Metaphors can expand and evolve over time, of course, and “thin red line” is no different. For example, “The Thin Red Line” is also the title of a 1962 novel by World War II U.S. Army veteran James Jones. The book is semi-autobiographical, and regards American troops fighting on the Pacific island of Guadalcanal.  The novel has generated two movie adaptations, in 1964 and 1998. The 1998 version was directed by Terrence Malick, and is a philosophical and cinematic masterpiece—an art-house war movie. In terms of capturing the brutal absurdities of war, I’d rank it up there with other favorites, such as Stanley Kubrick’s “Full Metal Jacket” (1987) and Francis Ford Coppola’s “Apocalypse Now” (1979). The titular line from Jones’ book isn’t quoted directly in the 1998 movie, but for the author, “There’s only a thin red line between the sane and the mad.”

The “Thin Red Line” is also ancestor to the “Thin Blue Line,” a phrase that has poetic origins as a reference to the U.S. Army in a 1911 poem by Nels Dickmann Anderson, but in modern times usually refers to law-enforcement personnel. The “Thin Blue Line” is variously characterized as a symbolic line separating order and chaos, or civil society and criminality. One potential problem with the metaphor is the implied “us vs. them” relationship between a coercive paramilitary force and the citizenry that force is intended to protect. The modern “Thin Blue Line” phrase originated in 1922, in a series of defensive speeches by New York City Police Commissioner Richard Enright. It was the title of short-lived TV panel show produced in Los Angeles in the 1950s, and was a phrase popularized by a racist,  militaristic, and public-relations-focused Los Angeles police chief named William H. Parker III.

Various sloganeers and bumper-sticker manufacturers have tried to make other “thin lines” happen, usually in context of a decolorized American flag. (So much for “these colors don’t run”?) There are designs featuring a “Thin Green Line” that commemorate safety, conservation officers, or industrial workers. And “Thin Orange Line” designs for search-and-rescue personnel, emergency medical services, or construction workers. And even “Thin Red Line” flags for firefighters, rather than military personnel.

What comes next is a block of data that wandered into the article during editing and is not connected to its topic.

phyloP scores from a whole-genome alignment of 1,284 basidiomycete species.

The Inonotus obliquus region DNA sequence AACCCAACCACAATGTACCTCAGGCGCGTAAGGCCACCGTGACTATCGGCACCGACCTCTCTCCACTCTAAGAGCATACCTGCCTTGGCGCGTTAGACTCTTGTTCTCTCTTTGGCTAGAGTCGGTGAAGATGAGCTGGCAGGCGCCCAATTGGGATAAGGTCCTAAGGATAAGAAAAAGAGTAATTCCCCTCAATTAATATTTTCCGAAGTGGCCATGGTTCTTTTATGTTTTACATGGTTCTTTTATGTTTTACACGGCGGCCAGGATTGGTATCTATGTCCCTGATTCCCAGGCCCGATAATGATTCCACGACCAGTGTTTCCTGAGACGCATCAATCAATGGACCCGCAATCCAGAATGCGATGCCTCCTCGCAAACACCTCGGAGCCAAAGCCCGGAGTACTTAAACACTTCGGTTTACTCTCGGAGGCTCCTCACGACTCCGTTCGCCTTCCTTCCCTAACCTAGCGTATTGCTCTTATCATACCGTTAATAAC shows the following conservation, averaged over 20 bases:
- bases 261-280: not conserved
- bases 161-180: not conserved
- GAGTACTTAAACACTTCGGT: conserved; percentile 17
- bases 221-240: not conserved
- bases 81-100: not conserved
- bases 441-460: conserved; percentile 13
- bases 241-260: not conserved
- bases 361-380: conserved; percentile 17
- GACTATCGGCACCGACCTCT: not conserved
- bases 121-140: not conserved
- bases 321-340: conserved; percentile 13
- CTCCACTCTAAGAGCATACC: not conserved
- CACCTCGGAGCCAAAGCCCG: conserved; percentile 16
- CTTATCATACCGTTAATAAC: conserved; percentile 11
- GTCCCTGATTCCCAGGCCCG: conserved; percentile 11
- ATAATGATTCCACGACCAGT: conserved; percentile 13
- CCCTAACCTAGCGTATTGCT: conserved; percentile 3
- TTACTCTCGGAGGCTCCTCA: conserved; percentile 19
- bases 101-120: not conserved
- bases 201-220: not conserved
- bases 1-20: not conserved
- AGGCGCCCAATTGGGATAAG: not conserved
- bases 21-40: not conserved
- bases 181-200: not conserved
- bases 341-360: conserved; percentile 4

Obviously, it isn’t very standardized. Or even fully thought-out. Everyone seems to want to stand out in their own thin lines. To me, these ugly black flags seem more about declaring martyr status as a somehow under-appreciated, underdog minority. They are flags of claimed victim-hood.

I have, however, come to expand my personal canon regarding the “Thin Red Line” as metaphor. Rather than as an “us vs. them” crowbar, I think that it can be more usefully framed as something more akin to the “The Long Gray Line.” I first encountered this phrase in a the title of a 1989 book by historian Rick Atkinson, who traced the life-stories of three cadets of the U.S. Military Academy at West Point’s Class of 1966. The title evokes the tradition of envisioning the corps of cadets and its graduates as a long-running continuum of gray uniforms, reaching back into the past and marching toward the future. There’s also a 1955 movie directed by John Ford, “The Long Gray Line,” that uses a similar metaphor.

I think that if I’m going to continue to think of myself as part of any “red line,” it’ll be in this sense: A “Long Red Line” of citizen-soldiers (and poets) past, present, and future.

After more than 20 years “part-time” in U.S. Army uniform—including more than a few on full-time federal active duty—leaving my life as a citizen-soldier was difficult. I no longer saw the same friends and colleagues every month, or shared a common experience and mission with them. I came to realize how much I’d come to define myself in terms of that “Minuteman” mythos—someone who was ready, willing, and able to drop everything to run to the proverbial sound of the guns. (Because I was part of the Iowa Army National Guard’s 2nd Brigade Combat Team, 34th Infantry “Red Bull” Division, I was just as likely to deploy to the sounds of tornados, floods, and blizzards.) And yet, as a veteran, I still consider myself to be connected. That doesn’t give me the right to lecture my fellow citizens on how to carry or display a flag, or whether to kneel or non-kneel during prayers or sporting events. And it doesn’t entitle me to special parking spaces and sales discounts. But it does give me a potential connection, I suppose, to a community of sorts. Part of a tradition, perhaps. 

It might not be as well-known as Gibb’s “Thin Red Line” image, but there’s a 1988 military painting by Donna J. Neary, commissioned by the U.S. National Guard Bureau, that depicts a particular moment in my former unit’s history.  Her “The Red Bull in the Winter Line” depicts an World War II infantry assault against German soldiers at Mount Patano, Italy. The “Winter Line” refers to a series of German and Italian fortifications, that defended the route to Rome.

Inadvertently channeling a bit of Tennyson, I later wrote a poem about the unit’s “Red Bull” shoulder patch. The patch, coincidentally, was originally designed by Iowa painter, Marvin Cone, as he and his fellow Iowans were training in the New Mexican desert for World War I. In a nod to the title of Neary’s painting, I titled the poem “From a Red Bull in Winter” (The full poem appears in my 2015 collection, Welcome to FOB Haiku):